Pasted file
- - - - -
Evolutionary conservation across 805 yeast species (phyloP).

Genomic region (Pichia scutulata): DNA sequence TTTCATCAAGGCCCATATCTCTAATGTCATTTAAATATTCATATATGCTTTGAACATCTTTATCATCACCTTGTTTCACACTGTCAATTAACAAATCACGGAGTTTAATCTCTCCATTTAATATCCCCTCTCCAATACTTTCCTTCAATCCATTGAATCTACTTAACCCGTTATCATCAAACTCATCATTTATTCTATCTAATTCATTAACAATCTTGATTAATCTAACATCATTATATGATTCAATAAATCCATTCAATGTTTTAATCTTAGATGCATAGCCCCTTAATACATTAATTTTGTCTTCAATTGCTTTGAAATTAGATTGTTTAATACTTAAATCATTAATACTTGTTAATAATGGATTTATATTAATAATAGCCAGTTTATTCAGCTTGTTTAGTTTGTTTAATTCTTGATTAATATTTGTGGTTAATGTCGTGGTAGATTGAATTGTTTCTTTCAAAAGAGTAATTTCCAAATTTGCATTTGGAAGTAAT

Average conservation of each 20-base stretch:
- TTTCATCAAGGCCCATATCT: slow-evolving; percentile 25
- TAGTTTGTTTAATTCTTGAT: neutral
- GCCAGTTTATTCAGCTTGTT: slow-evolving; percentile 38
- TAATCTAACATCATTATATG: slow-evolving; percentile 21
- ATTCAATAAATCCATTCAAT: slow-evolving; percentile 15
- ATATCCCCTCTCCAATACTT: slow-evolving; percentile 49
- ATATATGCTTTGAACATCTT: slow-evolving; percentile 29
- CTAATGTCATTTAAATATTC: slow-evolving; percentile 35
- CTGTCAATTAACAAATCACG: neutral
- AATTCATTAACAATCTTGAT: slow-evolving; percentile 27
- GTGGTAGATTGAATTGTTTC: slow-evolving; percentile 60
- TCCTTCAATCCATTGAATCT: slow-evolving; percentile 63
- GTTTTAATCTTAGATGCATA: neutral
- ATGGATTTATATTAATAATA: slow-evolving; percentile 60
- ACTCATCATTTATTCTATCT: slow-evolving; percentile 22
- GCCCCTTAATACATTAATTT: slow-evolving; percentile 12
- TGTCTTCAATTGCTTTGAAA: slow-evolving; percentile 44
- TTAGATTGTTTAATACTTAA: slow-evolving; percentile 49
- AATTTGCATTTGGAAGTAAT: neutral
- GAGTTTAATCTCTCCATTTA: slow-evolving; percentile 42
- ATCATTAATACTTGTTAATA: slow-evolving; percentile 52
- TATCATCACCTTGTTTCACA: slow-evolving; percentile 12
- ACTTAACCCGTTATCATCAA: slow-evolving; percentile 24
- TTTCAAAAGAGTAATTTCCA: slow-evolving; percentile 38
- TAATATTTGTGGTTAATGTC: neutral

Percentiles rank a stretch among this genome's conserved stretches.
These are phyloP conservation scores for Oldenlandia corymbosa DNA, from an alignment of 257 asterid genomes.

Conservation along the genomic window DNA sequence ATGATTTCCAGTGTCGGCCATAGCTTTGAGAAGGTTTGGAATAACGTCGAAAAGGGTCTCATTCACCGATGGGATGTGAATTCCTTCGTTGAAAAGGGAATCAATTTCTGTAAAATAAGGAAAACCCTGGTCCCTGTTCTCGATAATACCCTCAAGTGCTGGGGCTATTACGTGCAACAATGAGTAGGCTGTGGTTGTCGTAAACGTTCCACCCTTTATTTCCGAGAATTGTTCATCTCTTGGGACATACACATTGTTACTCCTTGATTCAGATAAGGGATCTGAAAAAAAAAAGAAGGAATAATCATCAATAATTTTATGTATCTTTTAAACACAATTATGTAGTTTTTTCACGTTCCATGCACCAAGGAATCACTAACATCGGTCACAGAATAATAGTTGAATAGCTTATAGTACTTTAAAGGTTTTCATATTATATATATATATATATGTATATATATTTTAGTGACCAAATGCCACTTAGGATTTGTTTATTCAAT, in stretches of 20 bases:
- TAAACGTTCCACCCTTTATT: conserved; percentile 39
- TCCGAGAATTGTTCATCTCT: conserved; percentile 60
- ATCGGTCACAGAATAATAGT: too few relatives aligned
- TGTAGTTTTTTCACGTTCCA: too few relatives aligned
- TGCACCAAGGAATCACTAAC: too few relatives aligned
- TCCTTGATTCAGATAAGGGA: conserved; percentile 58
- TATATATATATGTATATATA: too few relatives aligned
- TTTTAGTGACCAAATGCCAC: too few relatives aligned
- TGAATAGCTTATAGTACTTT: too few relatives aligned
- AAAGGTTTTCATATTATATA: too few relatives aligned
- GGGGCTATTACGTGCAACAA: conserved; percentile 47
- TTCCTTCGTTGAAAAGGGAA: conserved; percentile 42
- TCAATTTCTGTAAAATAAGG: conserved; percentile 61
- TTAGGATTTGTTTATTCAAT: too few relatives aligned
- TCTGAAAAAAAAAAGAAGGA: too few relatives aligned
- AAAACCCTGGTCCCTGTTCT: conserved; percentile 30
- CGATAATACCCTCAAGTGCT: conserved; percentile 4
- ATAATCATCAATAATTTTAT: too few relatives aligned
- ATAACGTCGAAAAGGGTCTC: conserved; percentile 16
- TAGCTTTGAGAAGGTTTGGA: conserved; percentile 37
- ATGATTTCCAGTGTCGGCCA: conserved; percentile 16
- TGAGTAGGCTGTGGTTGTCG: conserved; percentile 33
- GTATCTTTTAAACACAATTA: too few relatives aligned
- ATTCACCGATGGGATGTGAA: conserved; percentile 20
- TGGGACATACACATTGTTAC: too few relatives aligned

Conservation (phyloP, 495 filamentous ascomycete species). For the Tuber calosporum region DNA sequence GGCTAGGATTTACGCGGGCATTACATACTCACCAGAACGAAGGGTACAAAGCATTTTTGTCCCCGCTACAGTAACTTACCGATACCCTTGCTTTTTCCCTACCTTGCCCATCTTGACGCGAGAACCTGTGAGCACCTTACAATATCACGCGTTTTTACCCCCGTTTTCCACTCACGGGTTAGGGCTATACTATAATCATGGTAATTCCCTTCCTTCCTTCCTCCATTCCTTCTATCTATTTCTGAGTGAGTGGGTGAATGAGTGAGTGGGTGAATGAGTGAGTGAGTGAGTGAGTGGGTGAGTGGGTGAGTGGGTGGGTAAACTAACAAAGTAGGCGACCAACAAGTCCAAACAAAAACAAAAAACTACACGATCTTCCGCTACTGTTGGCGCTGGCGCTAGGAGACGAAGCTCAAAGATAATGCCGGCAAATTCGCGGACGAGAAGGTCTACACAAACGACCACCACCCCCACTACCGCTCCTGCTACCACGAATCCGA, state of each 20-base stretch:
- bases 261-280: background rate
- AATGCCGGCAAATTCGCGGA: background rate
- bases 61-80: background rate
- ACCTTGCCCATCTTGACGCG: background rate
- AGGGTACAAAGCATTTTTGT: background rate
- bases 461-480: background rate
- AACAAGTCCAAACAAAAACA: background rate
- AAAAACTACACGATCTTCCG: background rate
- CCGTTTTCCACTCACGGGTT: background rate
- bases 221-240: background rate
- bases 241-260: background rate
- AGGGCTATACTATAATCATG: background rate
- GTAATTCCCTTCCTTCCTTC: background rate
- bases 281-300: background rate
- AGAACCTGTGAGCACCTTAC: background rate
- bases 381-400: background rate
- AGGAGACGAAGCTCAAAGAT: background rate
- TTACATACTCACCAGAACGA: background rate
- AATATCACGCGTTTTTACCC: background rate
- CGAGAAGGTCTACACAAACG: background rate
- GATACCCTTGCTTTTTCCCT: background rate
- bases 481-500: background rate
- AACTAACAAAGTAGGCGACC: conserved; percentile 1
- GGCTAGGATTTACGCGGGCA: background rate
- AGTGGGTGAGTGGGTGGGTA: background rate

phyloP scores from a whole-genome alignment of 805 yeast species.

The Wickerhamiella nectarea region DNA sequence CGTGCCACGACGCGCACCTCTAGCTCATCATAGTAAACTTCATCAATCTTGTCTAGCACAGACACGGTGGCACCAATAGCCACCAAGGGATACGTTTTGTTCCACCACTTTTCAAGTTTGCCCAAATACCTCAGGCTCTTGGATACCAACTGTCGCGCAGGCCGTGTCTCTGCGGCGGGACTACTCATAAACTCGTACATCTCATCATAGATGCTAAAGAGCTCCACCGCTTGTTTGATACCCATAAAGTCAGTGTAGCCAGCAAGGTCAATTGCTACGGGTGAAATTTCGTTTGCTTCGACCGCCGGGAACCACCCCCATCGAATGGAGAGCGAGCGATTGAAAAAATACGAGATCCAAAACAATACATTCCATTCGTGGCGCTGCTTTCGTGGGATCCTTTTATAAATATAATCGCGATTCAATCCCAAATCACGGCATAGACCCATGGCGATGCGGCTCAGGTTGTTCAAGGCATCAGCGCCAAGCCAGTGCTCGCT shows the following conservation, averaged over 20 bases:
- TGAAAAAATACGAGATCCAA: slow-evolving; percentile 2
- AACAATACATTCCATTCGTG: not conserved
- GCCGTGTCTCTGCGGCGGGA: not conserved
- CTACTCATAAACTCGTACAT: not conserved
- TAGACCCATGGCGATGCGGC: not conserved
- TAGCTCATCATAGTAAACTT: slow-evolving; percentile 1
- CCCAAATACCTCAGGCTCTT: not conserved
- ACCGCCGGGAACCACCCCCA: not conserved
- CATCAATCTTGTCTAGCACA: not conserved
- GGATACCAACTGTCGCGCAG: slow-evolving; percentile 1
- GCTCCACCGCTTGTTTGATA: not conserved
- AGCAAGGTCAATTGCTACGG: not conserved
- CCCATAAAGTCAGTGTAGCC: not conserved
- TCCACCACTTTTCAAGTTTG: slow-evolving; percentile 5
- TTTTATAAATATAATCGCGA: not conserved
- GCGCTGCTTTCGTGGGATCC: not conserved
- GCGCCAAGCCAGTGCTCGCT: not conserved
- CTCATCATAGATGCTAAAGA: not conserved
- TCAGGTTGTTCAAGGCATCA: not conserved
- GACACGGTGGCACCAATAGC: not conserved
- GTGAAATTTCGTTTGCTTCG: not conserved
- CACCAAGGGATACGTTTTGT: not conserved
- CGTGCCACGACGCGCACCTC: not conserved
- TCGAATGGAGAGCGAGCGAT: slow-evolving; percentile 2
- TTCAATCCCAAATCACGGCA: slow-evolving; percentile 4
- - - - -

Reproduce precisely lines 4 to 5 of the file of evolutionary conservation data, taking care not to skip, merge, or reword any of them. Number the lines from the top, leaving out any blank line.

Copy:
- TTTCATCAAGGCCCATATCT: slow-evolving; percentile 25
- TAGTTTGTTTAATTCTTGAT: neutral